Take two identical houses, identical lawns, similar garden sheds, comparable company cars. One family wears Hilfiger, spends Sundays in Liffey Valley and can’t wait for the Dundrum shopping centre to open. The other is brandless, goes for walks on Sundays and can’t wait for their Dublin Zoo family membership to be renewed. Despite being in the same socioeconomic bracket, same box-like estate and paying the same bin charges, these families have absolutely nothing in common.
Over the next ten years, as suburbanisation continues apace and the planning laws are mysteriously changed to suit the Ikeas of this world, this tribal behaviour will become more evident. The arrival of Ikea means more huge super-stores are likely to follow. Inevitably this will threaten smaller stores and, if recent history in the US is anything to go by, our shopping will be split into two distinct camps. The first will be shopping for basics done at massive discount big-box shops located in soulless retail parks off the M50. The other will be shopping for ï¿½experiences’ï¿½ in small, over-priced niche outfits which appeal to our sense of ourselves, and who we are, rather than to our wallet and what we earn.
We know what the big-box shops look like. To get an idea of the ambient shopping experience, go to Enniskerry. The small Wicklow village is less a place and more a state of mind. Even the local Spar has a tasteful written sign telling you who the owner is, just to the right of the Spar sign itself. Across the road is the ‘rustic works’ selling rustic home furniture. Up the street you have Murtaghs Food and Wine which advertises “fresh fudge – yes, because you deserve it-; â‚¬20 organic wines, wild smoked salmon” or Jan Russell’s home made sausages.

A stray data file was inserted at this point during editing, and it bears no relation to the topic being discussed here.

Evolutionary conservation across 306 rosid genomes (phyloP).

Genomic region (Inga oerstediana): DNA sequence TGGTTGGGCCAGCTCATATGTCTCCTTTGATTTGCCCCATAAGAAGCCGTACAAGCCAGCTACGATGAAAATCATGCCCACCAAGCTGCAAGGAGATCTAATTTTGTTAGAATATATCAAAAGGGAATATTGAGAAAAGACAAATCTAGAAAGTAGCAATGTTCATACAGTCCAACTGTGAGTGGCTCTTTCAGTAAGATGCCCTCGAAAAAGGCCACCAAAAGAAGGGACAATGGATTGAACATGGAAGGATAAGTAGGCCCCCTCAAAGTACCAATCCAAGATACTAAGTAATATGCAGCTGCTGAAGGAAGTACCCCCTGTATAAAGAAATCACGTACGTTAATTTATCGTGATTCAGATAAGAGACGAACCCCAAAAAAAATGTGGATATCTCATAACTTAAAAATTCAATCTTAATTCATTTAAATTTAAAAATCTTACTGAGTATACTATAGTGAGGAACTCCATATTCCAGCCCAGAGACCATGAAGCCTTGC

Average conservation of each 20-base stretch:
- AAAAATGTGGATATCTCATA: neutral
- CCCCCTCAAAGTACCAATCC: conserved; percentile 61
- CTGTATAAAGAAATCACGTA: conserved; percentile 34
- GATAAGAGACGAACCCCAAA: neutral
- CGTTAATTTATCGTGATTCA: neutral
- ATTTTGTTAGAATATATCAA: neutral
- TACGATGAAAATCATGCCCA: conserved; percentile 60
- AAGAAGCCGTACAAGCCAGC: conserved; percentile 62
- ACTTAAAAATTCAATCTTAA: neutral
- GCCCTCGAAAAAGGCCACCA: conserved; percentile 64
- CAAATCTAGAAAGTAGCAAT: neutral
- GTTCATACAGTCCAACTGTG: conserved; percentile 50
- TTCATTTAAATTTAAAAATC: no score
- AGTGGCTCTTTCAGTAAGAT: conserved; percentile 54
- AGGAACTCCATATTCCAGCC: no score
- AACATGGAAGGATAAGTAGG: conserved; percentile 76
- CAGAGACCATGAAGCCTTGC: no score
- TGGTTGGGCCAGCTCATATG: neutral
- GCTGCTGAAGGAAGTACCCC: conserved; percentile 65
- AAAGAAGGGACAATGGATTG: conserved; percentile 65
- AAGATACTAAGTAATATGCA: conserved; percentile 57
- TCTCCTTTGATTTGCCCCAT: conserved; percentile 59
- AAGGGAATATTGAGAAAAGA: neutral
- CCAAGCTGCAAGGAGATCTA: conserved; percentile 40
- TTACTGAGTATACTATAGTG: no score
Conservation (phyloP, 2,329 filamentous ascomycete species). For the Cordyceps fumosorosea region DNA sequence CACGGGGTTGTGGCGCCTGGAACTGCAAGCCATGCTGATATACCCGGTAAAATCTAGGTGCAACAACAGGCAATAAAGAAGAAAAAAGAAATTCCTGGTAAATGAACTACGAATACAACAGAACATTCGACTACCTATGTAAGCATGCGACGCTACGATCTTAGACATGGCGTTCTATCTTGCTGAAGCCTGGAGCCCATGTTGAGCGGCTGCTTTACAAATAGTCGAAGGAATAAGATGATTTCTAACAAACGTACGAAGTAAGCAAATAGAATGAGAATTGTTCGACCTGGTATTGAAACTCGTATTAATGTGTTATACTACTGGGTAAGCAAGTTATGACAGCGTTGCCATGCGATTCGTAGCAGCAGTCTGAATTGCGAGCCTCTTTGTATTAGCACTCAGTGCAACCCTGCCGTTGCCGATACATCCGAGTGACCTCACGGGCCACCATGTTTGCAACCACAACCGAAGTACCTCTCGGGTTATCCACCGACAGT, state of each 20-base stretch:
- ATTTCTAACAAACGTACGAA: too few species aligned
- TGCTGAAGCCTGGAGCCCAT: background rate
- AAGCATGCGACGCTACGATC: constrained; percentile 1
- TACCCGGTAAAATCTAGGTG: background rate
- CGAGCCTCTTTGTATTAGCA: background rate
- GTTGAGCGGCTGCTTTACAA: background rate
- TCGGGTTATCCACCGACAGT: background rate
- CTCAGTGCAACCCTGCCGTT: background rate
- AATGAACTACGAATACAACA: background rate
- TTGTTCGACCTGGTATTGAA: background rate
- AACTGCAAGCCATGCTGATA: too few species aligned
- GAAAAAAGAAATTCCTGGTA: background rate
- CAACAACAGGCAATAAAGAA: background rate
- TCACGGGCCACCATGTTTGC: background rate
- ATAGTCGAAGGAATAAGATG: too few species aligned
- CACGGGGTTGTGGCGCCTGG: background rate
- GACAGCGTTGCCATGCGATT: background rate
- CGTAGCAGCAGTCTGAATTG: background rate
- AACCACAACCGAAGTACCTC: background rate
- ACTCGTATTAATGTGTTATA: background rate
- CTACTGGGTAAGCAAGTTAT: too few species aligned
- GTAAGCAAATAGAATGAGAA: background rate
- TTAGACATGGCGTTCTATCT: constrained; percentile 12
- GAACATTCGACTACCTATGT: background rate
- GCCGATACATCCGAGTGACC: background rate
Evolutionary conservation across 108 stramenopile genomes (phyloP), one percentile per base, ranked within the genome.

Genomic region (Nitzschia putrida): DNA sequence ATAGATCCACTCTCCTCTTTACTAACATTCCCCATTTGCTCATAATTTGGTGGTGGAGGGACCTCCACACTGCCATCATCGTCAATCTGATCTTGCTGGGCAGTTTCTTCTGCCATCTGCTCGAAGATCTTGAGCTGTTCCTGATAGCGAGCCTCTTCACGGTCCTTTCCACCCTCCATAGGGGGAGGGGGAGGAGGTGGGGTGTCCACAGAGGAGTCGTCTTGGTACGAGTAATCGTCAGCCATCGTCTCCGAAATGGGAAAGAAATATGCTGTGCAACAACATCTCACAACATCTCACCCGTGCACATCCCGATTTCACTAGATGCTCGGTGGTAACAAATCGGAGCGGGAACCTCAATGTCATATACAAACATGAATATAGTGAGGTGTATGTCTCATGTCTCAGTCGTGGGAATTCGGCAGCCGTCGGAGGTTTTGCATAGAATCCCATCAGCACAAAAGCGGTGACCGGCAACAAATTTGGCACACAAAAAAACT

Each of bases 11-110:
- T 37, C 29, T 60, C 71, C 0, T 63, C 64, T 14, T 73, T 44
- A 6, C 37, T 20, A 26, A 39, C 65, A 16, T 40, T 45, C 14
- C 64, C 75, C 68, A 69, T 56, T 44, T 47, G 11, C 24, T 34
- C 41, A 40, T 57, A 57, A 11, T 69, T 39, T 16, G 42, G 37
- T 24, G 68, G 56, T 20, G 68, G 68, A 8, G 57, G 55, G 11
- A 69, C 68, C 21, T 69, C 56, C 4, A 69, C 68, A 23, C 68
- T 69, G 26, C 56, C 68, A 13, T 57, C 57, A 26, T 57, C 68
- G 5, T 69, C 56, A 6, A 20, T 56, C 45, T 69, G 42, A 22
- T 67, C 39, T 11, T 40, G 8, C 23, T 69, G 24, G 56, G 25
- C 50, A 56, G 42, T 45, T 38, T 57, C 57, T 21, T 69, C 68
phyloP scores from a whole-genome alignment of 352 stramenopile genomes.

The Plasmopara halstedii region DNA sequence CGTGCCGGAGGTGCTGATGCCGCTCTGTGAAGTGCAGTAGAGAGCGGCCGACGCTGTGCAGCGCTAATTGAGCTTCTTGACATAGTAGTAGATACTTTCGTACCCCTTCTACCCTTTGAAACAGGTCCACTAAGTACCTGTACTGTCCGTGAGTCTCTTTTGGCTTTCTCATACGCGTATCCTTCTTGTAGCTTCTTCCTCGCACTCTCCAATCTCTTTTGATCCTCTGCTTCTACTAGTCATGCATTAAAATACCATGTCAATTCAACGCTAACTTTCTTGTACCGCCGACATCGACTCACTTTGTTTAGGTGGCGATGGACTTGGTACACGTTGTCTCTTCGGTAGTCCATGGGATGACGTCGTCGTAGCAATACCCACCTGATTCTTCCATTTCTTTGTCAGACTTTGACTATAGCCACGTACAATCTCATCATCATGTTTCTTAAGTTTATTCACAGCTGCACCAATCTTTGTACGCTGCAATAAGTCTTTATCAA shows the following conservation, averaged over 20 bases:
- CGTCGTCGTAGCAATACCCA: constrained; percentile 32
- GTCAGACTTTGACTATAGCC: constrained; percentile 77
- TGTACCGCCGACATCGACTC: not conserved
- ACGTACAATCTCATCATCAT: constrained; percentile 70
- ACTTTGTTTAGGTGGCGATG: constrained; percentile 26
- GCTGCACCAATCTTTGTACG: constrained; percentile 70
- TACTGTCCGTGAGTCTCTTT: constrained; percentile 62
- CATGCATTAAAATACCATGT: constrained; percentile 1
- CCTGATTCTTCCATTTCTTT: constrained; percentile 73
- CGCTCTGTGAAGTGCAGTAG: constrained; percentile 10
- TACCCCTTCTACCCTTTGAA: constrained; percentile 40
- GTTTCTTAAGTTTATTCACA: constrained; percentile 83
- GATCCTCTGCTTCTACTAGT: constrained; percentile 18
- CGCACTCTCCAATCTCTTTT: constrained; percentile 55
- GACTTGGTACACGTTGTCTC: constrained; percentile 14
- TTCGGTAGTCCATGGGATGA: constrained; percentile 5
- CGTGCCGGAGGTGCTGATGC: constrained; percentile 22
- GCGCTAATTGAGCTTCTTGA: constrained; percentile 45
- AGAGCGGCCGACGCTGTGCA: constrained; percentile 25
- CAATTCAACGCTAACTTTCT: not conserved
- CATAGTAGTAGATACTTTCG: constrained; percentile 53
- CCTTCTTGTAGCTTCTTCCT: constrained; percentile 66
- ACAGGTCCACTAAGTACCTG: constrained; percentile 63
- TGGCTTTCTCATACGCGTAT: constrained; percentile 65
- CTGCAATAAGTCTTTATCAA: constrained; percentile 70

Over the road, you will find in the Enniskerry Trading Company tasteful ‘hanging angels’ slightly discounted after Christmas while in the appropriately named interior design shop Castles or Cottages the message is, no matter what your income, it’s your sense of good, educated, sophisticated taste that matters. Over the coming years, the Enniskerry state of mind will characterise a certain type of shopper.
Who are you – Ikea or Enniskerry?